SFS and Ugyen Wangchuck Institute for Conservation and Environment (UWICE) Offer an Additional Semester Study Abroad Program in Bhutan
New 2017 Spring Semester Program to Increase Opportunities for Undergraduate Study and Research on Conservation, Biodiversity and Livelihoods in Bhutan
Beverly, Massachusetts, USA, February 3, 2016: Today, The School for Field Studies (SFS) and Bhutan’s Ugyen Wangchuck Institute for Conservation and Environment announced a new spring term of their interdisciplinary, study abroad program, “Himalayan Environment and Society in Transition.” The new spring semester, beginning in 2017, will enable approximately 22 additional U.S. undergraduate students to live, study, and conduct environmental field research in Bhutan.
Since 2010, SFS and UWICE have offered "Eastern Himalayan Forests and Rural Livelihoods,” a six-week, six-credit summer program. Last September, they introduced “Himalayan Environment and Society in Transition,” an 18-credit fall semester program. Both programs examine how Bhutan’s society interacts with the natural world and study the country’s culture, religion, and history; rural development; ecology of the eastern Himalayas; biodiversity; resource management; and conservation techniques. Students conduct research projects in summer and semester programs on topics jointly selected by UWICE and SFS, the results of which are presented to stakeholders including the Royal Government of Bhutan’s Department of Forests and Park Services, government guests, and community leaders.
“Building on the long collaboration between SFS and UWICE, this new semester greatly increases our capacity to conduct research on issues that are important to Bhutan, such as biodiversity, rural-urban migration, and sustainable tourism,” says Dr. Jim Cramer, President of SFS. “We are pleased to play a role in the development of knowledge which will help shape the country’s future, and protect its culture, environment, and notion of Gross National Happiness.”
“Students complete these programs with a better understanding of our world and a stronger determination to work towards protecting it,” says Dr. Nawang Norbu, Director of UWICE. “To be part of a program which combines education, cross-cultural exchange, as well as such important environmental research, is rewarding indeed.”
Over six years, SFS programs have educated approximately 120 U.S. undergraduate students in Bhutan – a country with small but growing numbers of study abroad students and tourists. The 2015 Open Doors Report on International Educational Exchange indicates that in the 2013-14 academic year, 38 U.S. students studied in Bhutan, up from 26 in 2012-13. Annual tourism in Bhutan was estimated at 116,000 in 2013, according to the World Tourism Organization.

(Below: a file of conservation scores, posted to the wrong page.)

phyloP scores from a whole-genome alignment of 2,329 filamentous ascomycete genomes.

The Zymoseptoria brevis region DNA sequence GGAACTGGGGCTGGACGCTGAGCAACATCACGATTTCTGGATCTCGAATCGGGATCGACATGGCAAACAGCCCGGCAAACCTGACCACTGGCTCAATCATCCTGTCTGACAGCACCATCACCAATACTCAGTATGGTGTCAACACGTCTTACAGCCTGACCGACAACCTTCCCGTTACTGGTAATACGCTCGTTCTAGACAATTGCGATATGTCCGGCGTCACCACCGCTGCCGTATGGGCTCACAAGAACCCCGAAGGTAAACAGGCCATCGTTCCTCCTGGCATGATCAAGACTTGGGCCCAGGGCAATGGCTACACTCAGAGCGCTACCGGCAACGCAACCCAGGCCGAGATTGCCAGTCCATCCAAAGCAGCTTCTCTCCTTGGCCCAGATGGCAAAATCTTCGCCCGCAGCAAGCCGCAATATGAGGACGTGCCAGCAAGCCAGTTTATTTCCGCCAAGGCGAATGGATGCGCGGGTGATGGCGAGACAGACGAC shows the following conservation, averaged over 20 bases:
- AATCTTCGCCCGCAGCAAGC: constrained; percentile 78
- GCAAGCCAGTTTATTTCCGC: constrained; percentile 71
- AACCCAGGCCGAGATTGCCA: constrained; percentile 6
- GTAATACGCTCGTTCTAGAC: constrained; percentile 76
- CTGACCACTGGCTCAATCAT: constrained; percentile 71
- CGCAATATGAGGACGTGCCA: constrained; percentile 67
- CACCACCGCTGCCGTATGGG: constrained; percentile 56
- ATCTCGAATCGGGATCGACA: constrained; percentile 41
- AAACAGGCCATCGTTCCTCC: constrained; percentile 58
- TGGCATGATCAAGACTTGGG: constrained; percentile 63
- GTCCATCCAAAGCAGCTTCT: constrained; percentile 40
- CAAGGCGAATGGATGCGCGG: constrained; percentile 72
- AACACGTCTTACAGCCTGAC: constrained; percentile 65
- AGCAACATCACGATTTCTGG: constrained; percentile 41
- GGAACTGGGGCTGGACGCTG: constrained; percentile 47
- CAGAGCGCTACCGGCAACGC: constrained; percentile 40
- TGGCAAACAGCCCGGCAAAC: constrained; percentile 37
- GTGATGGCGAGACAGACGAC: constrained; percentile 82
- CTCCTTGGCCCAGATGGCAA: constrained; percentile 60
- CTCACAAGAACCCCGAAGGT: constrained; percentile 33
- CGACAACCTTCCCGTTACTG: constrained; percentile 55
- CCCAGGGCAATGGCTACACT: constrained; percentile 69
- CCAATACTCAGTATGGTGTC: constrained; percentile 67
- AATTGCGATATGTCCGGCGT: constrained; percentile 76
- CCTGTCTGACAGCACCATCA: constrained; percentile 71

SFS is now accepting applications for the fall 2016 and spring 2017 semesters, as well as the 2016 summer session in Bhutan. For more information or to apply to SFS’ summer or semester educational programs in Bhutan, please visit www.fieldstudies.org/bhutan
CONTACT: Leslie Granese, Vice President for Institutional Relations and Enrollment, firstname.lastname@example.org, 978-219-5120
About The School for Field Studies: For 35 years, The School for Field Studies (SFS), the United States’ largest environmental study abroad program for college undergraduates, has combined hands-on, multi-disciplinary environmental studies with scientific research to propose sustainable solutions to critical environmental problems. SFS students work with local communities to discover practical ways to manage their natural resources, and in the process undergo a transformational experience that helps them to advance their careers as skilled professionals and to become globally aware citizens.About The Ugyen Wangchuck Institute for Conservation and Environment: The Ugyen Wangchuck Institute for Conservation and Environment (UWICE) is a government-based research and training institute that is part of Bhutan’s Ministry of Agriculture and Forests in the Department of Forests and Park Services. UWICE strives to foster better stewardship of our natural heritage – land, water, air and species therein – through rigorous science based research and transmission of cutting-edge science results to field practitioners, environmental leaders and policy makers. UWICE appreciates and seeks to understand human impacts and impacts on humans by studying social patterns and economic implications of management and policy interventions. As part of their initiative to encourage discourses and dialogue within the environmental community, they regularly organize seminars and host conferences at both national and international level. Visit: http://www.uwice.gov.bt